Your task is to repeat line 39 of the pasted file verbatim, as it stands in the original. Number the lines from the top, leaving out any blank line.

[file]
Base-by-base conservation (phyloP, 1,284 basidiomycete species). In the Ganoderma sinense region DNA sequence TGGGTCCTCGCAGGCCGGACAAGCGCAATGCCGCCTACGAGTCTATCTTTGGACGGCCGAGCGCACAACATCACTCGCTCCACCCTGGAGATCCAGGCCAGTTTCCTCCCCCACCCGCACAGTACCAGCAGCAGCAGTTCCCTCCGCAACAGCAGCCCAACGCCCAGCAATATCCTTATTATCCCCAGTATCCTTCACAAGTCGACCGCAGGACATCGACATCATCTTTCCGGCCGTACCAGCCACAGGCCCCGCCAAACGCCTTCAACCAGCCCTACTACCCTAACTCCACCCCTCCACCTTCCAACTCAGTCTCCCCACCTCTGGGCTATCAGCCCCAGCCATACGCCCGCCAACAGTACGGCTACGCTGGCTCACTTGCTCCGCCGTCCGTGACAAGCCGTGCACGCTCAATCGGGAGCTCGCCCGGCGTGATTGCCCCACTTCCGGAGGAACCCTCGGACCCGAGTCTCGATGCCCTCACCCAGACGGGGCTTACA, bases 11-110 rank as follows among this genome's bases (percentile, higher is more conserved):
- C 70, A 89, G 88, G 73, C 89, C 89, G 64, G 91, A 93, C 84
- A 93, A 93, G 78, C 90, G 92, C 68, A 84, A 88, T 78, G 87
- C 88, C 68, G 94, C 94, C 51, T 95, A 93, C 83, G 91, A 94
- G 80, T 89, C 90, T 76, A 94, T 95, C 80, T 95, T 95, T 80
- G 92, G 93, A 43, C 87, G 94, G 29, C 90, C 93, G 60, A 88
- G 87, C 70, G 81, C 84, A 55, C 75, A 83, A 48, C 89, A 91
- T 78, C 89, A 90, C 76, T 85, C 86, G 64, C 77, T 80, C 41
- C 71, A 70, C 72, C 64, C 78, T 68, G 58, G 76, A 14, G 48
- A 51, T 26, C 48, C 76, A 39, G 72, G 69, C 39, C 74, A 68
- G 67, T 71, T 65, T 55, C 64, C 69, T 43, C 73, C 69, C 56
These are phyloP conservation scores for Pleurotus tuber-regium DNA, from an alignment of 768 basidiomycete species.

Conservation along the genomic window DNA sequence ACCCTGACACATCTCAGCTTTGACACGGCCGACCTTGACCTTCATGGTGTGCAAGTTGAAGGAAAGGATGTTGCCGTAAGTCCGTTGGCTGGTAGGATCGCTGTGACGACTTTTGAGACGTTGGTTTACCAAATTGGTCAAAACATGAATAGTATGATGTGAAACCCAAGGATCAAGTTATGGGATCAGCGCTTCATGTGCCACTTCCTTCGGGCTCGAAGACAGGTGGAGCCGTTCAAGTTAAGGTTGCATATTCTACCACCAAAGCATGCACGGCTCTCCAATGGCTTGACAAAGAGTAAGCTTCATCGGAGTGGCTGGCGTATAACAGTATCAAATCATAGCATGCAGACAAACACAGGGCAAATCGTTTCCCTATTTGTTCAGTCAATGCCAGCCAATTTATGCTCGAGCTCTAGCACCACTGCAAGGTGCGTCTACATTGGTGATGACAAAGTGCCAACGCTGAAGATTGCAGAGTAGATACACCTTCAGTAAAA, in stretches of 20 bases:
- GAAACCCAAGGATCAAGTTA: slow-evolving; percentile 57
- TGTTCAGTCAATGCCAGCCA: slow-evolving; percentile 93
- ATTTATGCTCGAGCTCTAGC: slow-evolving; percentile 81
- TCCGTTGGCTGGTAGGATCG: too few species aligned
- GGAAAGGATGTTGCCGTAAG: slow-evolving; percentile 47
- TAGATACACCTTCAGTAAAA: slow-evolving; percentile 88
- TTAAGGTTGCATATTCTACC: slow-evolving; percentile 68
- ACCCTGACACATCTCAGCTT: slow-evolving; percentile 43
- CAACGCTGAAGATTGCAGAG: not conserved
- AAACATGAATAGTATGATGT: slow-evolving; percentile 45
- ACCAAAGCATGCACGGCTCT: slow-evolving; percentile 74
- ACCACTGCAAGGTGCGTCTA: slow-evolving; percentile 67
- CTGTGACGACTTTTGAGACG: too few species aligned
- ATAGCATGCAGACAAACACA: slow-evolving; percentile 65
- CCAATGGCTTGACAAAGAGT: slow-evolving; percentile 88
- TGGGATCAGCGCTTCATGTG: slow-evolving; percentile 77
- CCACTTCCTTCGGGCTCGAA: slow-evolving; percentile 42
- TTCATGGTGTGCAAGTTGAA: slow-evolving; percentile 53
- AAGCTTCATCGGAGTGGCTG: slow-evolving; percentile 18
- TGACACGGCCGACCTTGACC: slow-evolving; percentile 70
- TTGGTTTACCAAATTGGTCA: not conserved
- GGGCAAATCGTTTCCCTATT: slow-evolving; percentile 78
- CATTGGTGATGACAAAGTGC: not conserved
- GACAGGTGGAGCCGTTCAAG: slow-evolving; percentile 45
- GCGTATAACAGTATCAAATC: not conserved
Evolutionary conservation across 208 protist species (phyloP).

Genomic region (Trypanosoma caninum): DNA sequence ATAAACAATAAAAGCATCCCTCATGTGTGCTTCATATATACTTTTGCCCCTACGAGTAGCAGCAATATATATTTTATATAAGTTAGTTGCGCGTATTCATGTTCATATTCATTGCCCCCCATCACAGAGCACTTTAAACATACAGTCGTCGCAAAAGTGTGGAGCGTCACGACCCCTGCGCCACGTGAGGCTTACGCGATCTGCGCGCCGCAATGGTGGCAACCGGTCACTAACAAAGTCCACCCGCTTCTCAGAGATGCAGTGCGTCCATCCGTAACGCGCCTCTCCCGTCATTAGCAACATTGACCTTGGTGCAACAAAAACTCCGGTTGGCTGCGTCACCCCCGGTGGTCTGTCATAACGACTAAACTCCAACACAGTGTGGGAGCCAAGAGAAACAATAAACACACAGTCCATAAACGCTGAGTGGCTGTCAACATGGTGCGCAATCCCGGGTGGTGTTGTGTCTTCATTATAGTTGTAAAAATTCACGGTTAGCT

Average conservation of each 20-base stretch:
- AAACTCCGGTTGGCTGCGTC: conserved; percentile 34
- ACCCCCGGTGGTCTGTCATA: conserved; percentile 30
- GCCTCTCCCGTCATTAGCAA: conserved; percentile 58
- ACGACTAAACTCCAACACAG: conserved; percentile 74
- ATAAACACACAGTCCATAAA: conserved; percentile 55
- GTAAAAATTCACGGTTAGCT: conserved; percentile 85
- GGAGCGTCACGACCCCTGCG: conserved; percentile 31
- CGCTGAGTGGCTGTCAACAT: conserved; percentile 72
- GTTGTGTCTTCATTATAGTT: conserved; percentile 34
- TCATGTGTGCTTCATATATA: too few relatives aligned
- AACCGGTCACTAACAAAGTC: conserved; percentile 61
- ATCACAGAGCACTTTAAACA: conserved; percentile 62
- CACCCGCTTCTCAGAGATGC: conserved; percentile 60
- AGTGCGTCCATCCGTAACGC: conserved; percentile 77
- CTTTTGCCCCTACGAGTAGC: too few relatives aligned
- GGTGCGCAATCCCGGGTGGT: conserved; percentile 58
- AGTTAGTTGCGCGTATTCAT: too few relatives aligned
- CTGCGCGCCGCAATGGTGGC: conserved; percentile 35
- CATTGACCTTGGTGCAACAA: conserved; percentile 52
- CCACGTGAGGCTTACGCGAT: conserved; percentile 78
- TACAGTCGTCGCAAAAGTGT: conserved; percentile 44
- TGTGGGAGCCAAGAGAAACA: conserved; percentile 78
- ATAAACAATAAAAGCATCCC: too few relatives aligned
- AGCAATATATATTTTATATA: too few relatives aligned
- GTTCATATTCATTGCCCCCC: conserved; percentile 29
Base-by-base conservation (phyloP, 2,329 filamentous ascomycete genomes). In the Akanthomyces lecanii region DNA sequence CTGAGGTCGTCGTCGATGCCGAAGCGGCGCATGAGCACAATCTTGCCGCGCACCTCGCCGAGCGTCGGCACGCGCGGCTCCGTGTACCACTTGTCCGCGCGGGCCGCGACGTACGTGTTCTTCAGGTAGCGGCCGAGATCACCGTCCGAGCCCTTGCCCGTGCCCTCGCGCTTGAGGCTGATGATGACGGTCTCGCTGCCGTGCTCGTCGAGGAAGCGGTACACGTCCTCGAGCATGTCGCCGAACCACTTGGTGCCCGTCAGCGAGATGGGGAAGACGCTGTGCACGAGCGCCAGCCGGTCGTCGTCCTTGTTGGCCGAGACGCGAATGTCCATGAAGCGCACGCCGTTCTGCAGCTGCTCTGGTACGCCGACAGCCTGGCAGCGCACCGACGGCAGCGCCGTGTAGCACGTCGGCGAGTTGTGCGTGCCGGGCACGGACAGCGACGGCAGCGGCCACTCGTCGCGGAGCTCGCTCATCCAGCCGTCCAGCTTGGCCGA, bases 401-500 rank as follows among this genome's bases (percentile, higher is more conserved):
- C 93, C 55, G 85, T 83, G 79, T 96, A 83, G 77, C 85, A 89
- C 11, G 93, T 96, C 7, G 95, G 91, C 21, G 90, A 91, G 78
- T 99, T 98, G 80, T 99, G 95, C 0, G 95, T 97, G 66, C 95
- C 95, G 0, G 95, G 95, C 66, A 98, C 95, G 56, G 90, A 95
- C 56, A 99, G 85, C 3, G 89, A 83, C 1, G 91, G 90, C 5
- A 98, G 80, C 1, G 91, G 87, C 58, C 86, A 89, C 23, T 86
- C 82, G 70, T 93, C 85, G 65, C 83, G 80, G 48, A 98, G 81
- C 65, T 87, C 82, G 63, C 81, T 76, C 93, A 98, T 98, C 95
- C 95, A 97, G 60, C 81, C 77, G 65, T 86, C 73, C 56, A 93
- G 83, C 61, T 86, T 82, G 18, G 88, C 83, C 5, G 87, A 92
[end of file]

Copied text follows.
Evolutionary conservation across 208 protist species (phyloP).